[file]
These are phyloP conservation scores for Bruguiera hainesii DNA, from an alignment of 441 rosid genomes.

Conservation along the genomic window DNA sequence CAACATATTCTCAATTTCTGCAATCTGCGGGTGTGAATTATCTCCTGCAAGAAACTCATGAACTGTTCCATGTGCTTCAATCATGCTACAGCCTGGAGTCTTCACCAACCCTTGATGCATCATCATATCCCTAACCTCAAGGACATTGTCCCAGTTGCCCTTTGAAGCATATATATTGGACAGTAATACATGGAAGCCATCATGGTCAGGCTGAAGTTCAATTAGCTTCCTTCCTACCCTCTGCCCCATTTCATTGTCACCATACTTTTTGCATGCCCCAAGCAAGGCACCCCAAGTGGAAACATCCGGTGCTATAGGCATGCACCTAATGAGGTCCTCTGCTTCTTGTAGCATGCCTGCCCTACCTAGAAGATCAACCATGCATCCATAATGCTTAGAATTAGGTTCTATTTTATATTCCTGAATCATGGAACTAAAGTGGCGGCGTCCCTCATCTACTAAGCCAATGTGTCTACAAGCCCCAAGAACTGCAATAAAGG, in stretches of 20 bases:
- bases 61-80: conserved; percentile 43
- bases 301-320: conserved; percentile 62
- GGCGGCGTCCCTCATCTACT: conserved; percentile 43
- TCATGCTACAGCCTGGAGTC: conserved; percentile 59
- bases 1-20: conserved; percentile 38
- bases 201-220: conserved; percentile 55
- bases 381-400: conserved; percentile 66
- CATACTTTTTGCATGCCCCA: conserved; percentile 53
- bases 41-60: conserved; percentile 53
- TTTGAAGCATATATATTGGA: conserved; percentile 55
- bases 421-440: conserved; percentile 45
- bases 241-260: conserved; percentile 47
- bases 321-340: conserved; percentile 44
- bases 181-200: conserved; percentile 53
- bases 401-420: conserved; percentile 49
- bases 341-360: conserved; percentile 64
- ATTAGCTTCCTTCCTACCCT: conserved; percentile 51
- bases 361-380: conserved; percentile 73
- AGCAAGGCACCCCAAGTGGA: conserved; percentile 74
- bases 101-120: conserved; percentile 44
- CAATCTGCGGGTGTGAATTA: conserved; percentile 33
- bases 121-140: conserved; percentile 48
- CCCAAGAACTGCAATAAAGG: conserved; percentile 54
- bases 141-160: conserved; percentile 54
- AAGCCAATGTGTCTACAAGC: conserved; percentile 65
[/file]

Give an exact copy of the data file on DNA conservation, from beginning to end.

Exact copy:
These are phyloP conservation scores for Bruguiera hainesii DNA, from an alignment of 441 rosid genomes.

Conservation along the genomic window DNA sequence CAACATATTCTCAATTTCTGCAATCTGCGGGTGTGAATTATCTCCTGCAAGAAACTCATGAACTGTTCCATGTGCTTCAATCATGCTACAGCCTGGAGTCTTCACCAACCCTTGATGCATCATCATATCCCTAACCTCAAGGACATTGTCCCAGTTGCCCTTTGAAGCATATATATTGGACAGTAATACATGGAAGCCATCATGGTCAGGCTGAAGTTCAATTAGCTTCCTTCCTACCCTCTGCCCCATTTCATTGTCACCATACTTTTTGCATGCCCCAAGCAAGGCACCCCAAGTGGAAACATCCGGTGCTATAGGCATGCACCTAATGAGGTCCTCTGCTTCTTGTAGCATGCCTGCCCTACCTAGAAGATCAACCATGCATCCATAATGCTTAGAATTAGGTTCTATTTTATATTCCTGAATCATGGAACTAAAGTGGCGGCGTCCCTCATCTACTAAGCCAATGTGTCTACAAGCCCCAAGAACTGCAATAAAGG, in stretches of 20 bases:
- bases 61-80: conserved; percentile 43
- bases 301-320: conserved; percentile 62
- GGCGGCGTCCCTCATCTACT: conserved; percentile 43
- TCATGCTACAGCCTGGAGTC: conserved; percentile 59
- bases 1-20: conserved; percentile 38
- bases 201-220: conserved; percentile 55
- bases 381-400: conserved; percentile 66
- CATACTTTTTGCATGCCCCA: conserved; percentile 53
- bases 41-60: conserved; percentile 53
- TTTGAAGCATATATATTGGA: conserved; percentile 55
- bases 421-440: conserved; percentile 45
- bases 241-260: conserved; percentile 47
- bases 321-340: conserved; percentile 44
- bases 181-200: conserved; percentile 53
- bases 401-420: conserved; percentile 49
- bases 341-360: conserved; percentile 64
- ATTAGCTTCCTTCCTACCCT: conserved; percentile 51
- bases 361-380: conserved; percentile 73
- AGCAAGGCACCCCAAGTGGA: conserved; percentile 74
- bases 101-120: conserved; percentile 44
- CAATCTGCGGGTGTGAATTA: conserved; percentile 33
- bases 121-140: conserved; percentile 48
- CCCAAGAACTGCAATAAAGG: conserved; percentile 54
- bases 141-160: conserved; percentile 54
- AAGCCAATGTGTCTACAAGC: conserved; percentile 65